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Book as Object  
Often, the 'objectness' of a book is understood to be a means to an end - the collection of printed pages is seen merely as a convenient vessel through which content is conveyed.

This view is challenged by the fact that the book has become a kind of cultural unit (rather like the 'album' in both photography and music) - that is to say that the physical qualities of the book - its colour, smell, size, shape etc. contribute, in quite complex ways, to the overall reading of the text it makes available.

The fact that we now have alternative means of providing text through digital media - illuminated screens rather than pages - throws into sharp relief the edges of the experience of book use, and opens up questions about which form should be ascendent. The loss of physicality that 'the digital' manifests is perhaps a legitimate source of some concern -the commercial impulse towards new forms of digital material may lead to a loss of, rather than increase in, richness of culture.

However, like the gramophone record (and perhaps even more so) Alembic Books believes that the printed book will coexist, to mutual advantage, with the new forms of digital writing we will enjoy.

In any event, let's be playful...
Thrown Texts
In 1991, when thinking about what next to add to the Alembic collection, I decided to make some books that foregrounded their physical (sculptural) qualities by being partly formed by an action or performance.
The first of these was 'A Book Thrown Into The Sea' which had all of the usual architecture of previous Alembic Books (cover, front page, ISBN allocation etc.) but was essentially a book of blank, numbered pages–until written on the by sea. This book then contains the history of its own making (the documentation of it being thrown) and physical traces of the ocean - it is not ABOUT the sea, it is OF the sea.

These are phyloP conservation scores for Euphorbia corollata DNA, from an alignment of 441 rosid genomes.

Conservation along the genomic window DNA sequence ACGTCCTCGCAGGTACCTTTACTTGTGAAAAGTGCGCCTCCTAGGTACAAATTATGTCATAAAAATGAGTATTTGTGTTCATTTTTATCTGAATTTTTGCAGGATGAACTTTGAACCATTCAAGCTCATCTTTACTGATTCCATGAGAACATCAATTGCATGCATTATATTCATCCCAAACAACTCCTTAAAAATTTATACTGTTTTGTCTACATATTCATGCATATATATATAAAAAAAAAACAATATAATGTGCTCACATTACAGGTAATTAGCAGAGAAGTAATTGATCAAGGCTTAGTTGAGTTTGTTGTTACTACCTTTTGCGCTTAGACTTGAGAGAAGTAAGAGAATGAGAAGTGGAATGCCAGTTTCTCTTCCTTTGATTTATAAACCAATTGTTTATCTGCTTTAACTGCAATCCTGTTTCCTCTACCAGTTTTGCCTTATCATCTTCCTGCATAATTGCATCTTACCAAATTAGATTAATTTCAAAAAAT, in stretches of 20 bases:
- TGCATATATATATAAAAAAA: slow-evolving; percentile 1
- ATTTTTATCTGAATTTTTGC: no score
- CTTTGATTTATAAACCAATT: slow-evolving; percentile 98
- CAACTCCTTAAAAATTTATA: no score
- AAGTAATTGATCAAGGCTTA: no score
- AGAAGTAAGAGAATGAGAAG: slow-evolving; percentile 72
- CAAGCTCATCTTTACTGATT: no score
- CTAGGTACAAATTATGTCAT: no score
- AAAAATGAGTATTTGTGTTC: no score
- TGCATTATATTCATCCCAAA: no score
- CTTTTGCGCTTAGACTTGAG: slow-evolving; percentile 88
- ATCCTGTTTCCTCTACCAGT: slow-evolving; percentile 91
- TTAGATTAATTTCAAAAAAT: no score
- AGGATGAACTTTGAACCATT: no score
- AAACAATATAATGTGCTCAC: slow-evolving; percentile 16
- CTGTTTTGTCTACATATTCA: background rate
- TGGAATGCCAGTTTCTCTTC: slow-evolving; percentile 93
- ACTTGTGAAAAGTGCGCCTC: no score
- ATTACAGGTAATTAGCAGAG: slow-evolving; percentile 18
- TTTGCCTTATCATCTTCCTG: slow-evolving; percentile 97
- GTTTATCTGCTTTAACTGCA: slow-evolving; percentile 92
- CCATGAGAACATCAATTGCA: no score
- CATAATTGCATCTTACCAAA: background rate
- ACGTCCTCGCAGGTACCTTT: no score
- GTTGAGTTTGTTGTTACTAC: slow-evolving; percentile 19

The domestic 'sequel' to this rather grand gesture: 'A Book Dunked Into Some Tea' was suggested one evening, when the wine was flowing, by my friend Katie Buckley. Thus co-opted into the role of co-author, Katie provided a large teapot and we proceeded to dunk copies of the 'tea book' in a ceremony appropriate to the title.
A third book in this sequence 'A Book Dipped Into Two Lakes' was included by the Floating Library in their events on Sliver Lake, Minnesota in July/August 2015. As the title suggests, this book was effectively made in two locations, from two bodies of water, witnessed by two (or more) groups of people.
A fourth book 'tingFloa tingsWri' was developed for the Floating Library for their events on Lake Phelan, Minnesota in July/August 2016.

This work takes two forms: one to be read; one to be dissolved.
These kinds of books are not composed by myself as an author in the conventional sense (I don't write them) but represent situations that have been set up, allowed to run their course and then presented in book form for reception by the reader.

They suggest possibilities for other forms of documentation.
Alembic Books intends to create and make available new editions and new titles of these 'thrown' texts over the next few years.                                                     PR
© Alembic Books 2017 - Paul Ramsay